Images of the Past: British Seaside
Drawing on the archives of the Mary Evans Picture Library, this collection of photographs, cartoons, illustrations and ephemera tells the story of the British seaside, looking at how the purpose, traditions and character of coastal resorts have developed since the first sea bathing cure destinations opened in the late 18th century. Each image is captioned and accompanied by explanatory text.
Swaledale and Richmond
The Story of a Dale
The valley of the Swale, with its principal town of Richmond, is famed for its rugged beauty and peacefulness, and as the setting for the vet novels by James Herriot. Only 20 miles long, it has a rich heritage which the author, himself a Swaledale man, celebrates through well-researched descriptions and images of its history, landscape and archaeology.
Kew's Teas, Tonics and Tipples
Inspiring Botanical Drinks to Excite Your Tastebuds
With recipes including Oatmeal Posset, Chilli Hot Chocolate, and The Walled Garden (a cocktail made with rose water), along with short essays on topics such as tea drinking, bitters and fennel, and reproductions of botanical art, this colourful celebration of drinks, the plants used to make them and their history, comprises contributions from the ‘Kew community’, including Bob Flowerdew on making cider and Sarah Heaton on ‘drinking garden herbs’.
Preston in the First World War
From the declaration of war as reported in local newspapers to demobilization, David Huggonson gives a well-illustrated account of Preston’s response to the First World War. He describes the recruiting drives, the Preston ‘Pals’ and news of the soldiers at the front, but also looks in detail at other aspects of wartime in this industrial town, particularly the work undertaken by women, food rationing and the ‘Buffet’ providing refreshment for soldiers.
The Dumfries Book of Days
From 1 January, and a stern message about alcohol from the Kirk Session in 1649, to 31 December 1822, when Cook’s Grand Exhibition (attractions included the Gigantic Youth) came to Dumfries, this Book of Days provides an intriguing piece of local history for every day of the year.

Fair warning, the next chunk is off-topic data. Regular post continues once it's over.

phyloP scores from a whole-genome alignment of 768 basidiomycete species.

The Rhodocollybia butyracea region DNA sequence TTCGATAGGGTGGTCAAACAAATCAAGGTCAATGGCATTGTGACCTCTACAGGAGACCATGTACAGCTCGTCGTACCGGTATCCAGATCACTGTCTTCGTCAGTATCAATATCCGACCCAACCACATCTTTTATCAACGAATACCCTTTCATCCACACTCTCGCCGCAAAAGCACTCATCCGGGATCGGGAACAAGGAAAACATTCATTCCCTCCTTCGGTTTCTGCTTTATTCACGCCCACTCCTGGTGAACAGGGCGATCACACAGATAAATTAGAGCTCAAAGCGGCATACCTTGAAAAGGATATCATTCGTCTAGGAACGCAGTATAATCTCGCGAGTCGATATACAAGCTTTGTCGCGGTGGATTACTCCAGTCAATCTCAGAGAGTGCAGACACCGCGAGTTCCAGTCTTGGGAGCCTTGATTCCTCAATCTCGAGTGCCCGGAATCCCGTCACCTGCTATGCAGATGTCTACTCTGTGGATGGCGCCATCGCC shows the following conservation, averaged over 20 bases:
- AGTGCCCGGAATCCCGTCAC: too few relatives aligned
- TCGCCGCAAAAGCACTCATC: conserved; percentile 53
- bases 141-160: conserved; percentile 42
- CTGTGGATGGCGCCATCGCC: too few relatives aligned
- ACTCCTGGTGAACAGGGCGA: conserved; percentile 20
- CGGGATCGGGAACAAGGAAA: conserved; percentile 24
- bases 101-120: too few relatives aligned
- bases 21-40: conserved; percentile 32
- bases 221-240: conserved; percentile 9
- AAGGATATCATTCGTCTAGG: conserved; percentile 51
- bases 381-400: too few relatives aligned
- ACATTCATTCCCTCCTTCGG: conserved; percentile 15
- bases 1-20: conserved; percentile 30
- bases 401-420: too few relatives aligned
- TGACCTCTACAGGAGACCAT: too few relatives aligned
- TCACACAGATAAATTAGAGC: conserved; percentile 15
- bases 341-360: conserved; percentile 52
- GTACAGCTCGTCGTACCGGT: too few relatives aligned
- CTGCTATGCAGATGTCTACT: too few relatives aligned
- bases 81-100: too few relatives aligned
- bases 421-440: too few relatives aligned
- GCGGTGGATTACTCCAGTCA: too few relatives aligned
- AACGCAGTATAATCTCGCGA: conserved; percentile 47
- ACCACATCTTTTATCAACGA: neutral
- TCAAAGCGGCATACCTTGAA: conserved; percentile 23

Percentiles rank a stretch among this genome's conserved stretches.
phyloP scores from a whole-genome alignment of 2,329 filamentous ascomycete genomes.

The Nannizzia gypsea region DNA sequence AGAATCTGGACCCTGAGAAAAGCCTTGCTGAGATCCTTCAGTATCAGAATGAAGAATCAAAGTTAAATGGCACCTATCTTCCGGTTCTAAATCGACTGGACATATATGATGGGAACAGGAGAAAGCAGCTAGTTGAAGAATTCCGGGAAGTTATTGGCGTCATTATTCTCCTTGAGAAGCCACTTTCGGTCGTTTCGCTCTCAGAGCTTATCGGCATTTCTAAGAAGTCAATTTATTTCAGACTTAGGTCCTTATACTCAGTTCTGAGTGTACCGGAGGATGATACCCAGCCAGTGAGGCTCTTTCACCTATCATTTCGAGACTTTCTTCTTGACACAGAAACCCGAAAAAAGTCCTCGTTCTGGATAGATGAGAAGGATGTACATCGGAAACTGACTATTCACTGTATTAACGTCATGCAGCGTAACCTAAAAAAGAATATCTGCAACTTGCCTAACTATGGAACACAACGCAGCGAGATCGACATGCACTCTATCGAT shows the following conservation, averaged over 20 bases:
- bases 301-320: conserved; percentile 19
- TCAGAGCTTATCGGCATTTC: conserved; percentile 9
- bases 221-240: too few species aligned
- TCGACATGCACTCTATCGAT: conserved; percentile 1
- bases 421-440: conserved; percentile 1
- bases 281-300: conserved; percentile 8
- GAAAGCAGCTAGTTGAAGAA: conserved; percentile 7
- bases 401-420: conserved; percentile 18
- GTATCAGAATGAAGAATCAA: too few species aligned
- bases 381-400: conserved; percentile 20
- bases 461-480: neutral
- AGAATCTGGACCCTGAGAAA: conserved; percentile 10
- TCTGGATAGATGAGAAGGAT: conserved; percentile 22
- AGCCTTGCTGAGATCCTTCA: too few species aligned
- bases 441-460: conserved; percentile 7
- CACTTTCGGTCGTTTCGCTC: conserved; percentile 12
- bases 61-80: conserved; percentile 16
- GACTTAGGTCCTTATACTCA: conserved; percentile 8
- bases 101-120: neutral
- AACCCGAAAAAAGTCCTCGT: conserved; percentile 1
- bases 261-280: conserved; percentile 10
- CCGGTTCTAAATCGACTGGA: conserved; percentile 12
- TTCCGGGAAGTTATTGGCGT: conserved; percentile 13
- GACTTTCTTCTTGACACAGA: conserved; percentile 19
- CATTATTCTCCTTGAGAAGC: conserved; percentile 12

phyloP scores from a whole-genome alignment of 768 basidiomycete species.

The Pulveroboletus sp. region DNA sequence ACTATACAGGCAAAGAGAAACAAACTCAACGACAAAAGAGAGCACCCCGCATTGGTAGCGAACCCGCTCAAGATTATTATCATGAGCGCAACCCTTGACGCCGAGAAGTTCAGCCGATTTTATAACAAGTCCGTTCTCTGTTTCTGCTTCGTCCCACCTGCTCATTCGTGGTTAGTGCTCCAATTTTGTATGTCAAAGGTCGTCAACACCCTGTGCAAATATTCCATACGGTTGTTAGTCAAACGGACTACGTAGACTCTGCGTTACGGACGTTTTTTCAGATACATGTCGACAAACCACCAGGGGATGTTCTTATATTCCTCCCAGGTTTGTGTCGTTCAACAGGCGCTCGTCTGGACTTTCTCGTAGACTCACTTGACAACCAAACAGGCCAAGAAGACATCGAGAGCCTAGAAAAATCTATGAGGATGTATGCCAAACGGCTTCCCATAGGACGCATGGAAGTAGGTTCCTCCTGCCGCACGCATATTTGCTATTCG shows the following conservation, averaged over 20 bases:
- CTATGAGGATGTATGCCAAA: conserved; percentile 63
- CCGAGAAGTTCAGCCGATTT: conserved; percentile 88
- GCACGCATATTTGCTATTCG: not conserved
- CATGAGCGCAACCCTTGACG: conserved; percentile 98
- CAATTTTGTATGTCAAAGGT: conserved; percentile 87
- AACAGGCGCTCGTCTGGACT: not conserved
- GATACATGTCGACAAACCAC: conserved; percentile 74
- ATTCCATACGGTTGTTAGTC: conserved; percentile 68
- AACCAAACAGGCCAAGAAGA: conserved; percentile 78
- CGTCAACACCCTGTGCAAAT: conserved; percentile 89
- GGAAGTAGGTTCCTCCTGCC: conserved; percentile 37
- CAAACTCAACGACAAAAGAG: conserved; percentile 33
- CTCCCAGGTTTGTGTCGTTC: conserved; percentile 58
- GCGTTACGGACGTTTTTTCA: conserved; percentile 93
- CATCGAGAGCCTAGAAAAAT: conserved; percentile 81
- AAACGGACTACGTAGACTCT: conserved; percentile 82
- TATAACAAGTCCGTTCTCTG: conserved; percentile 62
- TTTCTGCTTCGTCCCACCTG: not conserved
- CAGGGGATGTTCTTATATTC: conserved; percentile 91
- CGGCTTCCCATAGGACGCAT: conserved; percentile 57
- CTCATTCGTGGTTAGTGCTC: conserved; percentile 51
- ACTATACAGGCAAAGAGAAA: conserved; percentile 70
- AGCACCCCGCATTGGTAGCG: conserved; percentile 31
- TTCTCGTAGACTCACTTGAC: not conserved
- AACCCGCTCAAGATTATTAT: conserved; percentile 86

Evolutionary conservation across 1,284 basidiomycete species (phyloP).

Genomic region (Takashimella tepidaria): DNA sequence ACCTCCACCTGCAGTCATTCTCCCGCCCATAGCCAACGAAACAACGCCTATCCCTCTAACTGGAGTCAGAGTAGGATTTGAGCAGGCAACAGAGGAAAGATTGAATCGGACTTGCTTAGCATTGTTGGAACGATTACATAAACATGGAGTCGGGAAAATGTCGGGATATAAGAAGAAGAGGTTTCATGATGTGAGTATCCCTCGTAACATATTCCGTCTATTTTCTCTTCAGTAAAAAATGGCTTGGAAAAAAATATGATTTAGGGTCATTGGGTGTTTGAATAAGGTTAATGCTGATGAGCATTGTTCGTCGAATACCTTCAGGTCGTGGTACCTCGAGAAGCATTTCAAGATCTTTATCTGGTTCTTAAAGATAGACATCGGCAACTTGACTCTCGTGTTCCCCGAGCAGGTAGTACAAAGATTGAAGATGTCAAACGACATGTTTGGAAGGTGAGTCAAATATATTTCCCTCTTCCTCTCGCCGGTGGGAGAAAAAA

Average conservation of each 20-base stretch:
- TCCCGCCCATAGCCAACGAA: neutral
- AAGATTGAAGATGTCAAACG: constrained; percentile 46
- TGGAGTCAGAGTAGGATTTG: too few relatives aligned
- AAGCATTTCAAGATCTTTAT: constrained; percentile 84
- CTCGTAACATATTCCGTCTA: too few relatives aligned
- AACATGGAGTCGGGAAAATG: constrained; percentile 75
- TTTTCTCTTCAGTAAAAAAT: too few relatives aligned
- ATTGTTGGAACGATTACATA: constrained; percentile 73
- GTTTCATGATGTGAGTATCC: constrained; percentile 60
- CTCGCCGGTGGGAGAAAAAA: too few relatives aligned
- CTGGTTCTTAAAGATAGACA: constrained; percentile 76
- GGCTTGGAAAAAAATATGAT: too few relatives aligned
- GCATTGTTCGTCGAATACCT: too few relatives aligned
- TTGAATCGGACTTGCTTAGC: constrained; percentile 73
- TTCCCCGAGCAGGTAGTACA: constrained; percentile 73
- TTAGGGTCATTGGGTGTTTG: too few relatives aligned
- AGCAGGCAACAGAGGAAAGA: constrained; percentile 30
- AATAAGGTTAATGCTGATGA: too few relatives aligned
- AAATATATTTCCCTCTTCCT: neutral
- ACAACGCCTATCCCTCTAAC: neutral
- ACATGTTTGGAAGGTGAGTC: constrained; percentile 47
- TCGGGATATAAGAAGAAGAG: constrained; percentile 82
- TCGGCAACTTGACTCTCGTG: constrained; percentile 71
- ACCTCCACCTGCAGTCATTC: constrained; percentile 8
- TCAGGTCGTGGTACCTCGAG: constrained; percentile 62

The Ringing Grooves of Change
Brunel and the Coming of the Railway to Bath
Before the opening of the Great Western Railway, the journey from London to Bath by mail coach took 13 hours; the railway cut the journey time to four hours – it also ruined business for the coaching inns. Their decline is the first of many changes Swift describes, including the invasion of navvies and the cutting through Sydney Gardens; but the focus of the book is Brunel and the construction of his great railway with its bridges, viaducts and the Box Tunnel.
An Italian Immigrant's Search for Respectability in Victorian Bath
Colin Fisher tells the story of Stefan Vallerio Pieroni (1819–1900), a seller of plaster figurines who came to England from Tuscany in 1837. Eventually, he settled in Bath, where he became prominent in the city’s social, cultural and political life.
A Drink for the Devil
After petroleum, coffee is the most traded commodity in the world, with over 7 million tonnes produced annually. By 2015, Britain had more than 20,000 coffee shops, and the sector is still growing. This book charts the history of what a pope called ‘the Devil’s drink’, the rise of the coffee house in 18th-century Europe, and the global industry today.
60 Stories of Places Where Time Has Stopped
Machu Picchu, lost for four centuries after the Spanish conquest of the Inca empire; Bodie, a ’49ers mining town, abandoned when the gold ran out; Nara Dreamland in Japan, an amusement park that couldn’t compete with Disneyland... These are among the 60 places described and photographed by Richard Happer. They range from single buildings to entire islands (St Kilda and Easter Island), each location abandoned after falling foul of economic downturn, technological progress, politics, natural disaster or war.
The Thames Ironworks
A History of East London Industrial and Sporting Heritage
Located in the heart of London’s Docklands, the Thames Iron Works pioneered metal-hulled ships in the mid 19th century, providing employment for much of the East End. Though it closed in 1912, its spirit lives on through the company's football team, which became West Ham United.
From Smithfield to Portobello Road
This concise guide takes the reader on a tour of London’s many markets, both covered and on the streets. From Camden to Petticoat Lane, it charts the history of each, describes the commodities – meat, fish, fruit, vegetables, or money – traded, and recounts tales of the famous and infamous Londoners who have populated them. A final chapter visits the sites of markets that have disappeared.
Tales from the Big House: Normanby Hall
400 Years of its History and People
Normanby Hall has been the seat of the Sheffield family since it was built in the 1820s. In this social history, Stephen Wade charts the hall’s role in local industry and during two world wars, when it was used as a military hospital and a personnel base. The tales of the resident family, guests and staff include that of the charismatic Lady Grosvenor, who astonished servants by arriving in a gypsy caravan.